“That was the time when I thought I need to do something about this” How a group from Middleton is fighting against homelessness

Over 5000 people across Greater Manchester are sleeping rough. A small group of Middleton men wanted to make a change.

By Katie Parry.

Two months ago, three Middleton men went to Manchester to feed the homeless. This grew into an organisation that goes out every Monday in a bid to support people living on the streets of Manchester.

Daniel Goodier, 30, was motivated to help after reading an article about a homeless man who had died in the freezing Manchester City Centre.

His name was John Wrench. He was 25 years old.

Greater Manchester Mayor Andy Burnham said John had been offered help but would not accept it.

Daniel, founder of ‘Cold Hands Warm Hearts, said: “It was seeing the young lad passing away. I just thought ‘you know what, why can’t we do something about it?’”

Courtesy of Cold Hands Warm Hearts

“It was just me, Jamie Lilley and Michael Donoghue. We went out a few days later after finding out the young lad passed away.

“I used the power of Facebook. I put a status on with something along the lines of ‘it’s freezing out, we have to do something about this. Can a few of us get together and maybe get some food made up, and go to Manchester and help these poor people who are freezing to death?

“We didn’t know where we were going. It was COVID. Nobody was on the streets. No cars were out.”

Courtesy of Cold Hands Warm Hearts

The first night the three went out, they fed about 10 people.

That’s when the idea for ‘Cold Hands Warm Hearts’ came up.

“I personally just want to base it around feeding the homeless, clothing the homeless,” said Daniel. “I’m not a councillor. I just want to make sure they’ve got a full belly, and they’re warm at night.”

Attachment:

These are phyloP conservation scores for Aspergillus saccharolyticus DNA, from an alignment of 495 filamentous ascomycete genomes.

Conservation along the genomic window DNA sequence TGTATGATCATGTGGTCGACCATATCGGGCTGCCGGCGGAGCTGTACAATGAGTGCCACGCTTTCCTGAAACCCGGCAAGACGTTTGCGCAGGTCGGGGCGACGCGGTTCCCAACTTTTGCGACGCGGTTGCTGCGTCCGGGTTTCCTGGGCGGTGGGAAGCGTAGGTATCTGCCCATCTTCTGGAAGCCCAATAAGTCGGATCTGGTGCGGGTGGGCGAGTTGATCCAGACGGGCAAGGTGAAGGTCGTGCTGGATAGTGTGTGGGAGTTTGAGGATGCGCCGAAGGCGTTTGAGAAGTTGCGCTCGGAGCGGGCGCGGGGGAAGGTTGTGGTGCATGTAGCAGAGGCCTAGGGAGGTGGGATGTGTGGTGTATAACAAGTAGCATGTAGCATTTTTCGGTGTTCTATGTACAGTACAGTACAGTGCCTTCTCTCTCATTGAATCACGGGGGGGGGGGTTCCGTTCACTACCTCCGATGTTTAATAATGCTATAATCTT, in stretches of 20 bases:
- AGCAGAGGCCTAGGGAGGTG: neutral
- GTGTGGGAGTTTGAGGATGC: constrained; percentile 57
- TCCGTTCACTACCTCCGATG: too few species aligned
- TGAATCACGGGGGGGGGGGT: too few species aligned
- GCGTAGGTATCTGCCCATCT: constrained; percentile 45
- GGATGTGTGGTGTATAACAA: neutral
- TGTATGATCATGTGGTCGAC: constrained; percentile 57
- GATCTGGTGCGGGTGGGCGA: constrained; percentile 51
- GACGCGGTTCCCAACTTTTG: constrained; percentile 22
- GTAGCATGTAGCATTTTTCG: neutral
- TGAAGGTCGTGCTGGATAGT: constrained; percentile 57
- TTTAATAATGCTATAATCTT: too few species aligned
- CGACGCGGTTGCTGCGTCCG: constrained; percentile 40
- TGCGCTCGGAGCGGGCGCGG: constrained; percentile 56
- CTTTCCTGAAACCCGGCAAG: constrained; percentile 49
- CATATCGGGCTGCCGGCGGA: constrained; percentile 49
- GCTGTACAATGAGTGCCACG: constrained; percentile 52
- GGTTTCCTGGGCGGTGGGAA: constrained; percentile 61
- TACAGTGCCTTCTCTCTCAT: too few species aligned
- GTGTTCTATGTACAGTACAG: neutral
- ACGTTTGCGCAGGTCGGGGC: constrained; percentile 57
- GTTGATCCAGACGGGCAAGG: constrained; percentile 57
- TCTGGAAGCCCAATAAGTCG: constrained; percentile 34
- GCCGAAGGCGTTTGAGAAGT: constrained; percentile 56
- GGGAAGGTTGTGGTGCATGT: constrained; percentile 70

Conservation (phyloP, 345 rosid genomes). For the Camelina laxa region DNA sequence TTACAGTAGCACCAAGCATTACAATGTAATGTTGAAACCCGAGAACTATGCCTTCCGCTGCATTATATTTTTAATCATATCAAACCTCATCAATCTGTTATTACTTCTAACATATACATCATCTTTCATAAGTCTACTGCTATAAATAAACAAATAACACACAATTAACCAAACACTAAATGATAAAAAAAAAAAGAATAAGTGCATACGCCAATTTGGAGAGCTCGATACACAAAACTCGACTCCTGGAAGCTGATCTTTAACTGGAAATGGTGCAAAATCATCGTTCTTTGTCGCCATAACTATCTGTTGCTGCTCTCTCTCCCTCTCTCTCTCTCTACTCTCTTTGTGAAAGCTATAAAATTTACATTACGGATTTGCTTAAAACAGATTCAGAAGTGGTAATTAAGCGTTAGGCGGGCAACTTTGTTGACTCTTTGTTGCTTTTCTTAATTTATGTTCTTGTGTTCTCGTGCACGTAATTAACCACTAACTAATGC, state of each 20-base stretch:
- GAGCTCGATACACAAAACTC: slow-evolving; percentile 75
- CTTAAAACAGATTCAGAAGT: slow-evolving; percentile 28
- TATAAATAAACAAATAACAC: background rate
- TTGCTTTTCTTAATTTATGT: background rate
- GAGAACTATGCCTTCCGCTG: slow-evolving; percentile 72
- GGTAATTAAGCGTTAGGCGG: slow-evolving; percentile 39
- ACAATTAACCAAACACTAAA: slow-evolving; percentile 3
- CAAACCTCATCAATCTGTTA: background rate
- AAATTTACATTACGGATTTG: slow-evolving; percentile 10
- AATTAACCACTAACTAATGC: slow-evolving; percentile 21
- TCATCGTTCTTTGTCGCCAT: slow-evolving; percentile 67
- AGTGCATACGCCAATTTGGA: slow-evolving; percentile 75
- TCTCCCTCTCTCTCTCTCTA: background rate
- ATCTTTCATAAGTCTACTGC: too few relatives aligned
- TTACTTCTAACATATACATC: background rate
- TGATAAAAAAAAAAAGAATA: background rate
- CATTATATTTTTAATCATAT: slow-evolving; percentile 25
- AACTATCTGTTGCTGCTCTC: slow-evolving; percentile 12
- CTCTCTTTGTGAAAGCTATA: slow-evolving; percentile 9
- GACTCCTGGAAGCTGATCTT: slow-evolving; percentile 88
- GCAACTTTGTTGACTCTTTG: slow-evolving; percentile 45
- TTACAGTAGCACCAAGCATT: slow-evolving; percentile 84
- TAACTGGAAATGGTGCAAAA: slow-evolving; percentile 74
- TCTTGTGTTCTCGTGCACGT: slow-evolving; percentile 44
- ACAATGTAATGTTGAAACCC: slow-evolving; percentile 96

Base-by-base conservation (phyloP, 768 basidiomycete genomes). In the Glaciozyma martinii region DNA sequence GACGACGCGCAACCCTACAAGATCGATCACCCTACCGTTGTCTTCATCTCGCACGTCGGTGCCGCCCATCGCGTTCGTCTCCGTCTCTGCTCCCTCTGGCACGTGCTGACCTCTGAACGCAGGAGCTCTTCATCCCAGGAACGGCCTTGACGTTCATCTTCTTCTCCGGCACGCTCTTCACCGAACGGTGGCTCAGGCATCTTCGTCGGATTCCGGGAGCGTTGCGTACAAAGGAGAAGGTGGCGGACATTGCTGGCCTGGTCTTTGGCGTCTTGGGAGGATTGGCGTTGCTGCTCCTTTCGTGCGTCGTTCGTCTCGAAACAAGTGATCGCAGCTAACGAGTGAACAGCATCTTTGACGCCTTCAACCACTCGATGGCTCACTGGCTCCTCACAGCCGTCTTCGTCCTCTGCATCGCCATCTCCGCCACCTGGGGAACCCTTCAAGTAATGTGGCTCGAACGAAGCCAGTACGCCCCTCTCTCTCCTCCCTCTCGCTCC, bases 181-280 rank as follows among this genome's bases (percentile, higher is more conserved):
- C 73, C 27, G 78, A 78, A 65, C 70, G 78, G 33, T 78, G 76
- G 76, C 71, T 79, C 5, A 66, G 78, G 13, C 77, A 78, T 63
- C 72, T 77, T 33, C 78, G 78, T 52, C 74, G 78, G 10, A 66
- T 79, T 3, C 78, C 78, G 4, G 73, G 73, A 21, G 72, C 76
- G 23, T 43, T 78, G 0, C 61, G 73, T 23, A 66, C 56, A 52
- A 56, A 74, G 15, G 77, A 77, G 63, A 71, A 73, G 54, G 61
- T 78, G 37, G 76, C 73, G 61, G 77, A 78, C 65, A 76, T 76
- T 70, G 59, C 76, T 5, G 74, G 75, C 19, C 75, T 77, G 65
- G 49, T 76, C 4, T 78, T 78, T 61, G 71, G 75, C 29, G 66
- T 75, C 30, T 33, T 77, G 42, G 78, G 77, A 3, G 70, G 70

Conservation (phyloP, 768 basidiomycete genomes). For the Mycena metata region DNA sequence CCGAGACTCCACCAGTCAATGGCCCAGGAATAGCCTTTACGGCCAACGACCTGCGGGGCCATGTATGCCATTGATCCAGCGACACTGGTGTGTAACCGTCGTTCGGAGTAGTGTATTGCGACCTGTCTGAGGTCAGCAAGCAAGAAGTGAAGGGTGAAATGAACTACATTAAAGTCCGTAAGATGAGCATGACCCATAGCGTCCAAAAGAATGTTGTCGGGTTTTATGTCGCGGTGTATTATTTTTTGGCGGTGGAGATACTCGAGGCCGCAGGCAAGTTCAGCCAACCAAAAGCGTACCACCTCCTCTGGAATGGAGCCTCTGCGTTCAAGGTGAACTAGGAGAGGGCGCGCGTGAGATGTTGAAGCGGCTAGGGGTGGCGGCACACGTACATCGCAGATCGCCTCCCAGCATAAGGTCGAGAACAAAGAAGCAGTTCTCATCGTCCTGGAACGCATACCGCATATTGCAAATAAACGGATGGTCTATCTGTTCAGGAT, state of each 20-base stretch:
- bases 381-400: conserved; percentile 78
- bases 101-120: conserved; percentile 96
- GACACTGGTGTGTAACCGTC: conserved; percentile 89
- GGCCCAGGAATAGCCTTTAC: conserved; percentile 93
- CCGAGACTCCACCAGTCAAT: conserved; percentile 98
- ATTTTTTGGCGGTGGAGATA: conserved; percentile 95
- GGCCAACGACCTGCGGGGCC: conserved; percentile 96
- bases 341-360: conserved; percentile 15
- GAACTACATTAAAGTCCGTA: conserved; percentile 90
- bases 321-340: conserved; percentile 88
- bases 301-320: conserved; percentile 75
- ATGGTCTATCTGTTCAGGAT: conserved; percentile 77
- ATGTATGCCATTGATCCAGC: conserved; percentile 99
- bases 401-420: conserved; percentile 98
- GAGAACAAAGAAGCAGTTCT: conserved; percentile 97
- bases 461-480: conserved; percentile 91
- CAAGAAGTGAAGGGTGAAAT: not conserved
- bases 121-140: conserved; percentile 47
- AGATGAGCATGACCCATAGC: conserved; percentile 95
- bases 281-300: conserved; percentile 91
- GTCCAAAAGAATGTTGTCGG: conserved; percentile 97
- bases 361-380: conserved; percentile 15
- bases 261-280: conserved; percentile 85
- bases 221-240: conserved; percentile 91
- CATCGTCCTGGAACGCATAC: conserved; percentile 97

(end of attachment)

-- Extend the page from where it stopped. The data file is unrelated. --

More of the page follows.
The foundation now has about 20 volunteers. Daniel said people reached out to him on Facebook and asked to help.

They go out once a week, sometimes twice. Monday is their main night.

Courtesy of Cold Hands Warm Hearts

“We deliver food and clothes and we make hot brews,” said Daniel.

“We’re just testing the waters. There are other homeless groups out there and we’ve spoke to them and said, ‘Monday night is gonna be our night’.”

On a typical Monday, Cold Hands Warm Hearts meet at 5:15pm at Storage World in Middleton, where they get their stock.

They then go to Harper Hay, which is on the way to Manchester.

“I’d say there’s about seven to ten homeless there,” said Daniel. “It’s quite a hot spot for homeless because there’s a big Asda there, a McDonald’s and a garage.

“They tend to sit outside these places to beg for money or food. They expect us.”

The volunteers then head to Manchester City Centre.

Daniel said: “We give our main bulk out at the bottom of Market Street. From half 6 onwards, the homeless know that we’re there at that time.”

“They’re waiting there for us every week.

Courtesy of Cold Hands Warm Hearts

“We hand out pizzas, we hand out chocolate, we hand out sandwiches made from kind people. We’re giving out toiletries as well now.”

There is just one thing that is holding them back. And that is they are not a registered charity yet.

“My friend said it’s like having a treasure chest without the key,” said Daniel.

“There’s so many organisations that want to give us money, but we can’t have it yet because we’re not registered.

“As soon as we do get registered, we can have these massive amounts coming in.”

Daniel and co-founder Jamie Lilley started a £5000 fundraiser a couple of weeks after they started the organisation.

When they hit their target, they will be eligible to become a registered charity.

Daniel says the first thing he’d like to do once they are able to spend the 5k is to buy bulk items.

“Sometimes we fall short on things like sleeping bags, deodorants, underwear”, said Daniel.

Courtesy of Cold Hands Warm Hearts

“I’d buy it so we don’t have to ask people for it.”

So far, the organisation have raised over £4000.

Daniel also says a big aim of his is to try and stand on the pitch of Old Trafford or City’s Ground and speak about the charity to thousands of people.

Donations to the group’s fundraiser can be made here.

One thought on ““That was the time when I thought I need to do something about this” How a group from Middleton is fighting against homelessness”

  1. All about the glory you don’t need to be a charity lots of groups do this day in and day out with no charity status. They put images of these people online and video being nasty. Saying he’s dressed better than one of the group.

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